These fantastic creatures have to overcome many obstacles in their path, some man made obstacles are just too difficult for them to navigate and that’s where in recent years we’ve seen some fantastic construction work of ‘fish passes’ to allow migratory species such as the eel to access habitat further inland and allow them safe passage back when migrating.

However, sadly over the years their decline was so rapid and devastating that they were put on the red list by the IUCN and declared an endangered species. No one is certain why, but loss of habitat, the harvesting of glass eels and shifting ocean currents are all contenders for the cause of their decline. A decline that every angler that catches an eel can help prevent.

Here at the National Anguilla Club we are passionate about eels with decades of knowledge and experience in fishing for them. We identified that older methods such as the JS rig resulted in far more deep hooked eels, and in order to improve eel welfare we started the “Lip hook your eels” campaign.

The NAC campaign, the first since the late and great John Sidleys ‘Put eels back alive’ in the early 1990s highlights very effective methods of lip hooking eels. John Sidley, one of the most famous of all eel anglers would have relished the chance to be at the forefront of modern eel rig development.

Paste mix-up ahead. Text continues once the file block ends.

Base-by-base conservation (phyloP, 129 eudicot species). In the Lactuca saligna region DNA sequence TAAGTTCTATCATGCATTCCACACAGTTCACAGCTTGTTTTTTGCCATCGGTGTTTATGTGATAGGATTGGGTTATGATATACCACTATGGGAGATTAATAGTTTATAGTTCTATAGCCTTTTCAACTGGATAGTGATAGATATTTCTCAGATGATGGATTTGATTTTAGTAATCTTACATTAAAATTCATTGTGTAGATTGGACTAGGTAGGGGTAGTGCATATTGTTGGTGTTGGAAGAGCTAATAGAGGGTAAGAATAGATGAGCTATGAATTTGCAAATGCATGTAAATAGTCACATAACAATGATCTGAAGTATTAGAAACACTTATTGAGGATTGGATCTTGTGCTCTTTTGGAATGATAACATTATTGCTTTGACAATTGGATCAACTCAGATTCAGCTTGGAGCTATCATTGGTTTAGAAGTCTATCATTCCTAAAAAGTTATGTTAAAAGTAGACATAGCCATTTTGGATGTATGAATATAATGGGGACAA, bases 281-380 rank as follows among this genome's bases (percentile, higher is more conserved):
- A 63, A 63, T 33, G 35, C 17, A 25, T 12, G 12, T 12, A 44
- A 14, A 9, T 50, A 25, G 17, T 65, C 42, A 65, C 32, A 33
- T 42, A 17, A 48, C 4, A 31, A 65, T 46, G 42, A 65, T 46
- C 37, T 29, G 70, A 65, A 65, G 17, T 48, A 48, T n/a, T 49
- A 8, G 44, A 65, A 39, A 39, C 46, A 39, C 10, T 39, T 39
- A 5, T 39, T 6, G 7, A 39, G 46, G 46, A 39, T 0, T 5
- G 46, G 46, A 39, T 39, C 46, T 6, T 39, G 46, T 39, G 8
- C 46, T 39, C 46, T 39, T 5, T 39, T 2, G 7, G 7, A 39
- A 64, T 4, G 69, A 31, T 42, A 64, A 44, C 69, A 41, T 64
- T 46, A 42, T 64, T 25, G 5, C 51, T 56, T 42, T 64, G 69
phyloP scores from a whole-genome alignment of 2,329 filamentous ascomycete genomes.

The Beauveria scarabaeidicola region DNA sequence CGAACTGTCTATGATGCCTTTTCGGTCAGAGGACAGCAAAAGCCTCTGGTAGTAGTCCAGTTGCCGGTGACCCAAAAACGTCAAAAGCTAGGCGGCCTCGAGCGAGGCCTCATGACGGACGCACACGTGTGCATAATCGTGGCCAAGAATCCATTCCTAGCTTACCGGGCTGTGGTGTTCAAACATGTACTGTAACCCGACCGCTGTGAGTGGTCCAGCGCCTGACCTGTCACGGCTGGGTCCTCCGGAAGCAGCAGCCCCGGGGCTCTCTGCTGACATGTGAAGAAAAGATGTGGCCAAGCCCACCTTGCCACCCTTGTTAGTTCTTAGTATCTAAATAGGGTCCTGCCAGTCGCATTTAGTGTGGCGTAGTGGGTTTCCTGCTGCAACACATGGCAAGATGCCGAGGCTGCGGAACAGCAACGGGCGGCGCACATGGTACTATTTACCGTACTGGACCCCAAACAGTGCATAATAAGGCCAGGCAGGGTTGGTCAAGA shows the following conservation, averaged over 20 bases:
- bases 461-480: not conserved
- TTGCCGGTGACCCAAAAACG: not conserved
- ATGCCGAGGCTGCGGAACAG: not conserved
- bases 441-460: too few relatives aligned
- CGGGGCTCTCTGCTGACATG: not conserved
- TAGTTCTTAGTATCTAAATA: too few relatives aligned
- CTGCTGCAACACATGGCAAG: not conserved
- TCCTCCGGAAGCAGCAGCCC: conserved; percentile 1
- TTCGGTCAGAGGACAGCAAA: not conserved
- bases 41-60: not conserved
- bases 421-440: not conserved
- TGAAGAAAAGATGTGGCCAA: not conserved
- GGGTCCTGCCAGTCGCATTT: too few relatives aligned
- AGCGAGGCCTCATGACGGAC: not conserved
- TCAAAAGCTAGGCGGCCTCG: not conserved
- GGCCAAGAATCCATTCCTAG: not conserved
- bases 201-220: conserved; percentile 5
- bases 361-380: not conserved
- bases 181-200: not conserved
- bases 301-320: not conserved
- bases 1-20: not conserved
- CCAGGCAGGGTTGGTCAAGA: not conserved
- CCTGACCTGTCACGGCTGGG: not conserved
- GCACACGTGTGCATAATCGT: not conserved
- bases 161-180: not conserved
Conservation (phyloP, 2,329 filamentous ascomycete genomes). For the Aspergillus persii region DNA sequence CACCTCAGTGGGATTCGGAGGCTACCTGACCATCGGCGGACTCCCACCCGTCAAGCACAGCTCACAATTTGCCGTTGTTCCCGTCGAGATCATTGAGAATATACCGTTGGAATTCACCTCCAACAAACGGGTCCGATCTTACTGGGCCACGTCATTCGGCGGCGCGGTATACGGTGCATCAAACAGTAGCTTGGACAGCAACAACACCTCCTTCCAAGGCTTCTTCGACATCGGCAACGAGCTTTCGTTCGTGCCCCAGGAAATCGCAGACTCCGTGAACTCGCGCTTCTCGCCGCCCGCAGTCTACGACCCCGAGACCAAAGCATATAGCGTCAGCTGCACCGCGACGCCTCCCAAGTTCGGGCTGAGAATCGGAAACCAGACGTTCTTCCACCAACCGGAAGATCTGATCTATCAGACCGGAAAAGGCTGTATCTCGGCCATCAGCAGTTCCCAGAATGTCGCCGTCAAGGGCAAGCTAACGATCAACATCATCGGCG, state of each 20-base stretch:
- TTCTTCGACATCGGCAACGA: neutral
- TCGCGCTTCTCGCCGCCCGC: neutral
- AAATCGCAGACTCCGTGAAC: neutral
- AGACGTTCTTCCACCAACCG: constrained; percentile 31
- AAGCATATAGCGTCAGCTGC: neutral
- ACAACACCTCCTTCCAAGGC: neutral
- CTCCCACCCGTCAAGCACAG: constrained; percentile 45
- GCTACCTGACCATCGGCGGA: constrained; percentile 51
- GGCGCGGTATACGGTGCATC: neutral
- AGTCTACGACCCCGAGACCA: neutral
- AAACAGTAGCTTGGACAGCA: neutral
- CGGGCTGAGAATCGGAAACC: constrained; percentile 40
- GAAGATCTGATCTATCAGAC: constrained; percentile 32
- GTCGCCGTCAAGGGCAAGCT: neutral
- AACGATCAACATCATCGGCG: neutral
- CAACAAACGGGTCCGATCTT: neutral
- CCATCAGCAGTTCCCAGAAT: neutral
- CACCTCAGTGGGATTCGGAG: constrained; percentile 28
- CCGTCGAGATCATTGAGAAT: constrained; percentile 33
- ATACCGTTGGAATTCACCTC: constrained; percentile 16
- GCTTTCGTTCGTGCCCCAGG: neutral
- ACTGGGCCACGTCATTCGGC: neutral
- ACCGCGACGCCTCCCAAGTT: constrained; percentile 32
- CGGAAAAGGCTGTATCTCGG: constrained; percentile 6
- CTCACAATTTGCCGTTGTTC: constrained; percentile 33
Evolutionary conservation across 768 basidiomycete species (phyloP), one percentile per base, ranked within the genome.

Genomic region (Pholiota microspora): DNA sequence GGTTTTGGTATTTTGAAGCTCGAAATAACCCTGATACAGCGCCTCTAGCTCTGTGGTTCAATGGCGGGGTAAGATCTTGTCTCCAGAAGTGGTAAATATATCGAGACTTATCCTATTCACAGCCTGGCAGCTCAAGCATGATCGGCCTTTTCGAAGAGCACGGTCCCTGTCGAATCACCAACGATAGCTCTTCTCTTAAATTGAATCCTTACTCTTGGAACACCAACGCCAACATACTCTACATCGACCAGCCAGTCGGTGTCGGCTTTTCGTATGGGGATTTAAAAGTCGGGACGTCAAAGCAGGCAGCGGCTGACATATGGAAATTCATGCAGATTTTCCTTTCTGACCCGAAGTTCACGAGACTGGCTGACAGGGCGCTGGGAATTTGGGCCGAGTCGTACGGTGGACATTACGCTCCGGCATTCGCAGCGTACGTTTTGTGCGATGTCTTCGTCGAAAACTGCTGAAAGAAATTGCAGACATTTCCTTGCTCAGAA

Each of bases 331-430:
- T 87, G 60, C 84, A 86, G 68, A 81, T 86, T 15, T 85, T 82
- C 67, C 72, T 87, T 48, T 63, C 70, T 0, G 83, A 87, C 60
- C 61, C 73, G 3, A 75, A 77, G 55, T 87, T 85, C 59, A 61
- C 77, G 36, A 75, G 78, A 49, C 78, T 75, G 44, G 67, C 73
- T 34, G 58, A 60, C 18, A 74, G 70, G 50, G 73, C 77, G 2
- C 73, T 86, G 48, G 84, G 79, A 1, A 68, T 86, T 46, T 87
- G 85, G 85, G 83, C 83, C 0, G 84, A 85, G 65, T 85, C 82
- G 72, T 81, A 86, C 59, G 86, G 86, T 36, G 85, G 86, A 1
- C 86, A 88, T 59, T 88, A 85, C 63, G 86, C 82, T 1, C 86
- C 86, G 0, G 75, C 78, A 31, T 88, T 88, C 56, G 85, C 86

His JS Rig now in excess of 40 years old is completely outdated, mainly due to its excessive length, which allowed the eel far too much free movement to swallow the hook before registering a bite. As time has passed, rig materials, components, tackle and technology have all improved and so has our knowledge to be better placed to identify and promote much safer eel fishing practices. With the eels vital organs just at the back of its head and its main artery at the back of its throat a deep hooked eel can be mortally injured and bleed to death slowly, dying days after capture. With this in mind and knowing what this fish has been through already, we want to be sure that when we catch and release these fantastic creatures back into the wild, they can continue safely and unhindered on their epic life journey.

Eel Anatomy. T = Truncus Arteriosus. This is the main blood vessel leaving the heart.

So for those targeting eels we recommend the following safe eel angling methods…

Method 1: The Resistance or semi fixed method

This is an ideal method when using maggots, worms and small pieces of prawn and small baits.

When fishing this method, you should keep the hooklink short, 5-6″ maximum, shorter if possible.  3-4″ is common on a harder lake bed. The semi fixed lead should typically be 3-4oz, or the lead can be substituted with a semi fixed inline maggot or worm feeder.